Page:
For a "meaningful" portion of a current estimated 27 million Call of Duty players, Activision believes it could see average per-user revenue of $200 for future games, including initial sales and map packs. That's why the company is so focused on further monetizing that brand rather than diversifying its portfolio, says one analyst.
Stern Agee's Arvind Bhatia says some of the company's investors are uncertain about the company's laser-like focus on annualizing and monetizing a few key franchises; brand fatigue is a concern, for example.
But Bhatia says the strategy will pay off over the long term: "If we assume 20 percent of the current online players (around 5.5 million) double their spending on Call of Duty over time, that would be an incremental $500 million in revenue at fairly high margins," he estimates.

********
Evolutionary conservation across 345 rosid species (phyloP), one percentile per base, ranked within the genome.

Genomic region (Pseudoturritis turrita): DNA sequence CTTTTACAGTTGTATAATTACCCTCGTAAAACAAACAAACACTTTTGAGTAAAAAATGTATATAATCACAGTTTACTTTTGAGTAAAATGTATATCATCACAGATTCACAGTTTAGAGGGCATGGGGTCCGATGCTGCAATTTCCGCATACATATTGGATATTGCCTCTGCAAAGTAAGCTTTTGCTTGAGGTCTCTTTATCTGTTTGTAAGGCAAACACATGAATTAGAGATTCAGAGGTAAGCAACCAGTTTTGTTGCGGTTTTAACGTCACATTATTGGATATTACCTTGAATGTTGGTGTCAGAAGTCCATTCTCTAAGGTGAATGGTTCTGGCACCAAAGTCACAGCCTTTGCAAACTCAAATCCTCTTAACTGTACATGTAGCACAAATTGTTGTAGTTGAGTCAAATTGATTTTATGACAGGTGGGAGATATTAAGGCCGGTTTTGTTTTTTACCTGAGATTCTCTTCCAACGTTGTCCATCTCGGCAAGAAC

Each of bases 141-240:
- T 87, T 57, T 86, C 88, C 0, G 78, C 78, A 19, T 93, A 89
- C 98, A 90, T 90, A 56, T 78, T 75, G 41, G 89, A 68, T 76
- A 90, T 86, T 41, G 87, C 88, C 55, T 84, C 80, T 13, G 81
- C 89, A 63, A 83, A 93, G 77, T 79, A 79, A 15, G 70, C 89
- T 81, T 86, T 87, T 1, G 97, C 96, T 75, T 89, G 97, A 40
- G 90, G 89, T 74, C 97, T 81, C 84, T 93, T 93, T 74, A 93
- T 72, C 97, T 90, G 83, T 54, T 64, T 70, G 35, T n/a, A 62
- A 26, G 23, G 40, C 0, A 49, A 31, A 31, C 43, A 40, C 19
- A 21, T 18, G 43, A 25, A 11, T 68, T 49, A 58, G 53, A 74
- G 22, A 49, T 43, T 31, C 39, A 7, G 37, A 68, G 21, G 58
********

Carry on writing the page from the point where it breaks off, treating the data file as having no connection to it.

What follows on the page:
That's not including Activision's other growth areas -- Blizzard's new Titan MMO, the launch of Diablo III and its online revenues, and the launch of Call of Duty in China, which Bhatia expects won't occur before 2012 or 2013. Finally, there's the company's 10-year deal with Bungie and the new franchise it will yield, plus the new multimedia Spyro-centric toy brand Activision recently revealed.
Amid investor concerns over console hardware and software weakness at traditional retail, Activision points to very healthy underlying online trends in the game industry that can't be charted through the NPD measures investors have typically used to gauge gaming's strength.
But there's still more on the horizon for console retail, Bhatia believes, despite the fact he doesn't expect a new Sony or Microsoft console for at least two to three years. Nintendo's Wii will need to catch up to the more advanced hardware eventually, says the analyst.
"We would not be surprised if Nintendo unveiled the specifications of its next console at E3 in June this year, followed by product introduction early next year," he estimates.